Minor 7th Jan/Feb 2013: Randall Avers, John River Shannon, Gareth Pearson, Ed Gerhard, Pacific Guitar Ensemble, Tom Feldmann, Jim Earp, Peter Mayer
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January/February, 2013

Randall Avers, "Man in the Moon," Clear Note 2012

Randall Avers' "Man in the Moon" is a heartfelt tribute to the seminal music of Ralph Towner. The recording is a culmination of a two-year grant Avers received to study and record his mentor's enduring compositions. During the late sixties and seventies Towner seamlessly blended chamber music, jazz improvisation, and European folk styles to craft influential recordings as both a solo artist and as founding member of his inventive collective, Oregon. His unique and innovative approach to the acoustic guitar transcended and created musical genres, shaping the musical landscape of the later half of the twentieth century. Randall Avers, a gifted classical performer, composer, and educator in his own right, could not be a better vehicle to interpret Towner's epic music. The album begins with the classic folk ballad, "Les Douzilles," a picturesque ode to a rural cottage in Switzerland where the artist once stayed. While many of Towner's classic compositions are featured in this recording, the strength of this release comes from the lesser-known gems that Avers uncovers in this collection. A case in point is the "Jugglers Etude," from the album "Five Years Later," an out-of-print collaboration with fellow guitarist, John Abercrombie. The piece contains some brilliantly executed melodic motifs, showcasing expansive intervals, rapid tempo shifts, and expressive circular phrasing. While Avers' searing, pinpoint guitar work is more than striking, he remarkably never loses focus of Towner's unparalleled touch and sensitivity. This recording also marks the debut of the "Madeleine Variations," a dramatic set of classically themed works appearing on record for the first time. The album ends with the joyous anthem "Green and Golden," a poignant, reflective, and hopeful ballad offering a fitting conclusion to this exceptional musical homage. All of the tracks were pristinely recorded by legendary engineer Jan Erick Kongshaug at Rainbow Studio in Oslo, home of many classic ECM recordings. "Man in the Moon" is an incomparable tribute, one that will further solidify Towner's immense musical legacy, and should help bring Avers' vast talents to an even larger audience. This is a landmark recording, required listening for all enthusiasts of acoustic music, and one that will endure for generations.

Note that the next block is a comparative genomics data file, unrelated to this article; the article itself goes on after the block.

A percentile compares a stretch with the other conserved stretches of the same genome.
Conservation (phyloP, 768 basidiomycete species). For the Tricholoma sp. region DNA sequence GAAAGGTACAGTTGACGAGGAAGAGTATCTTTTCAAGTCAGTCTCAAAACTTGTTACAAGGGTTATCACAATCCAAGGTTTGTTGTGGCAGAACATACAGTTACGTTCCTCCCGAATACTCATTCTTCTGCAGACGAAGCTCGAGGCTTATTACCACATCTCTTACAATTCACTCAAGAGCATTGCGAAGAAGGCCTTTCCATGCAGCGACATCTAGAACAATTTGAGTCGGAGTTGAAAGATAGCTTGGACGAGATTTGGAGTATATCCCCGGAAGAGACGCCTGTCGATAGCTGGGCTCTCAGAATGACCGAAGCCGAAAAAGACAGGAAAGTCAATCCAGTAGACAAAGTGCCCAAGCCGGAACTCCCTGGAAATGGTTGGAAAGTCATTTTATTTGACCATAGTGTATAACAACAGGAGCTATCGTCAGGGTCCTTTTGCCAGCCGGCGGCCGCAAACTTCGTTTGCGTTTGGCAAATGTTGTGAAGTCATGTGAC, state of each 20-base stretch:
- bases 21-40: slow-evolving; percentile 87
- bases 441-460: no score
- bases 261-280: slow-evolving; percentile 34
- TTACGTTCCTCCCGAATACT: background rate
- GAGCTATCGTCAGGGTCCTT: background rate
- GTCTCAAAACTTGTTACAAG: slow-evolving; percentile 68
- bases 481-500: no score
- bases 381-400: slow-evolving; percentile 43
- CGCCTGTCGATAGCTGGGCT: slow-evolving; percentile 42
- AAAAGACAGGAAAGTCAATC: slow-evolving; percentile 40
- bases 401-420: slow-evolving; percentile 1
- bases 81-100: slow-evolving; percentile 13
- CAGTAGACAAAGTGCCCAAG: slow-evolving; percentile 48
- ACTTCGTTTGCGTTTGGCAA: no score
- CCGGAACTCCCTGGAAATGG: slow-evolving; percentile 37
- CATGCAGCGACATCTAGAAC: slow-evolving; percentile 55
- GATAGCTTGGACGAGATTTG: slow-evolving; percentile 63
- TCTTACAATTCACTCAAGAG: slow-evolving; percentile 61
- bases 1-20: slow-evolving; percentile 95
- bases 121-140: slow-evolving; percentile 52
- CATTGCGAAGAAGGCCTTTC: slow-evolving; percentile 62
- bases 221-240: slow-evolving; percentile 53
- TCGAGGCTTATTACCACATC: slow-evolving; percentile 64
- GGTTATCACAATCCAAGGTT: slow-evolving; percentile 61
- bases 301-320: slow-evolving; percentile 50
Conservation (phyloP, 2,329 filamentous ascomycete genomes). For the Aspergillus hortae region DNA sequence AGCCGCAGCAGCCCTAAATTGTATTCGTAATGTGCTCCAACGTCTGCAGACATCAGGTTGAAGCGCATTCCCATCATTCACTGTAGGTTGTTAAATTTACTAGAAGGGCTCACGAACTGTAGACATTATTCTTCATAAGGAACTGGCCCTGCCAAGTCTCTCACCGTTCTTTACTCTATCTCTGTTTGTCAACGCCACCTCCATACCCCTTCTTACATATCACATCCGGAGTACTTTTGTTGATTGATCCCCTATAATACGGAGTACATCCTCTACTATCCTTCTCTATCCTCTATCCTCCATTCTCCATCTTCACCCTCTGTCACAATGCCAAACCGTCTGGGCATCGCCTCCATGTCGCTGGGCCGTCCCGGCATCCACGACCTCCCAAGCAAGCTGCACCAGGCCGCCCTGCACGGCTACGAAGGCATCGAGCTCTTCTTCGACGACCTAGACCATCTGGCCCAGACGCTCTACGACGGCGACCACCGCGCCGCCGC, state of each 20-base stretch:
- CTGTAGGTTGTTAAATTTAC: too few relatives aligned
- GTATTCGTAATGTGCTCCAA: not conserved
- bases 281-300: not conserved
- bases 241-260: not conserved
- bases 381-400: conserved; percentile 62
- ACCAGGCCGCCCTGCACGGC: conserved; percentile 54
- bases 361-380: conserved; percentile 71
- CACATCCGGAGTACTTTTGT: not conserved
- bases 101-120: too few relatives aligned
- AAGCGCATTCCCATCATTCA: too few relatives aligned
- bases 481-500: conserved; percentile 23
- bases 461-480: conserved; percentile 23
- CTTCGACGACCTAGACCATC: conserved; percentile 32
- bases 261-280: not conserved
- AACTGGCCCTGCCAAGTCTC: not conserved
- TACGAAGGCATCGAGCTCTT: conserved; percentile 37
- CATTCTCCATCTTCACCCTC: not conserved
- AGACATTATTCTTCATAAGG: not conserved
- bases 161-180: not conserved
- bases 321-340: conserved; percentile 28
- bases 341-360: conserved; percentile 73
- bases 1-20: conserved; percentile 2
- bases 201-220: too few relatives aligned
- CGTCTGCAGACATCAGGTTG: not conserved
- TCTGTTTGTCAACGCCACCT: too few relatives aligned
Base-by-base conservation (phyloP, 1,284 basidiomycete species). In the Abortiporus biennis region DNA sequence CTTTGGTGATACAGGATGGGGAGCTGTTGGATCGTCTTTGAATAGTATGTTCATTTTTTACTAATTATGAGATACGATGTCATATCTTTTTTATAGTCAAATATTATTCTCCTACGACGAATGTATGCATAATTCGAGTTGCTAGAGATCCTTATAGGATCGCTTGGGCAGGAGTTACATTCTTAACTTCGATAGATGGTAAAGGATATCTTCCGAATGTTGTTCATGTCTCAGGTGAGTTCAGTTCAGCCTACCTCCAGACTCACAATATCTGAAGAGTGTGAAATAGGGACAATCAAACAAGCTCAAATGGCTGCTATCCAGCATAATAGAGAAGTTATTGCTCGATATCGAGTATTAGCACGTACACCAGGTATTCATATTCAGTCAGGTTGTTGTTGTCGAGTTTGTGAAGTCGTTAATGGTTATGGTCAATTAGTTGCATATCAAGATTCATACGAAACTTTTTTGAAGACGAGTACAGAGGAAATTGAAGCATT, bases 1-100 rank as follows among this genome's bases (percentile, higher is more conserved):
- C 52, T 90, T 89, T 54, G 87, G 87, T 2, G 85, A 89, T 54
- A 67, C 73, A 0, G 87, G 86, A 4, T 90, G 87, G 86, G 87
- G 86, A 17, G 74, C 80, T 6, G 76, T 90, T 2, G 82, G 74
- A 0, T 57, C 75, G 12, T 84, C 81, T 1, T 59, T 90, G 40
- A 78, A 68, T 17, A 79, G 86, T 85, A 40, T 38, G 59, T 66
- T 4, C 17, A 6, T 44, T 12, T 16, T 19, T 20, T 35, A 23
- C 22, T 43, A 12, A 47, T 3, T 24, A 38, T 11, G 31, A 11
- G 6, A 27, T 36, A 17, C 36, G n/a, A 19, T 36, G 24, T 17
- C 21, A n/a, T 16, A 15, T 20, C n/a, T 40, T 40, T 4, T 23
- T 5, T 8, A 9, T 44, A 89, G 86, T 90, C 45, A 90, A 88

© James Scott

Randall Avers' Website Buy it at Amazon.com
Listen to "Jugglers Étude"

John River Shannon, "Time Was a Lie," Creek Valley Records 2012

John River Shannon wears his ambition, his spiritual longings, and his Paul Simon influence on his jacket sleeve. There he calls his latest release a "music offering to the world." There we learn that the only cover on the CD is the closer, an irony-free take on "Graceland." (Later, we learn that the opener features the phrase "the sound of silence.") There, with song titles like "Divine Love," we find an artist with grace on his mind. And, it should be said, he brings something new to his mystical musical quest. His songs, sung in a sweet tenor without tremolo, never stray far from a pop sensibility, yet strive for a hypnotic quality. One device Shannon uses is the repetition of key lyrics. Words like time, season, sun, and sea turn up in more than one tune. Within particular cuts, Shannon repeats phrases over and over, such as the title of "Nearness of the Edge" or "I've been looking for a reason" in "Divine Love." As a wordsmith, Shannon strives for a koanlike essence ("everything is everything so everything is nothing just the same"") where meaning becomes less important than what might be happening in the mind of the listener. The songs' rhythms tend to stay constant while drawing in the listener, whether Shannon is picking the acoustic to create a tumbling waterfall repetition in tunes like "Burning Embers" or strumming an unchanging rhythm as in "City Lights." At times, Shannon adds an electric solo, straightforward as in "Always," and with dreamlike effects in others. Shannon knows what he is about and carefully puts all the parts together to suit his purpose. For his work, he deserves even more than a hardy round of one-handed clapping.
© David Kleiner

John River Shannon's Website Buy it at Amazon.com
Listen to "Always"

Gareth Pearson, "Urban Echoes Vol. 2," CandyRat Records 2012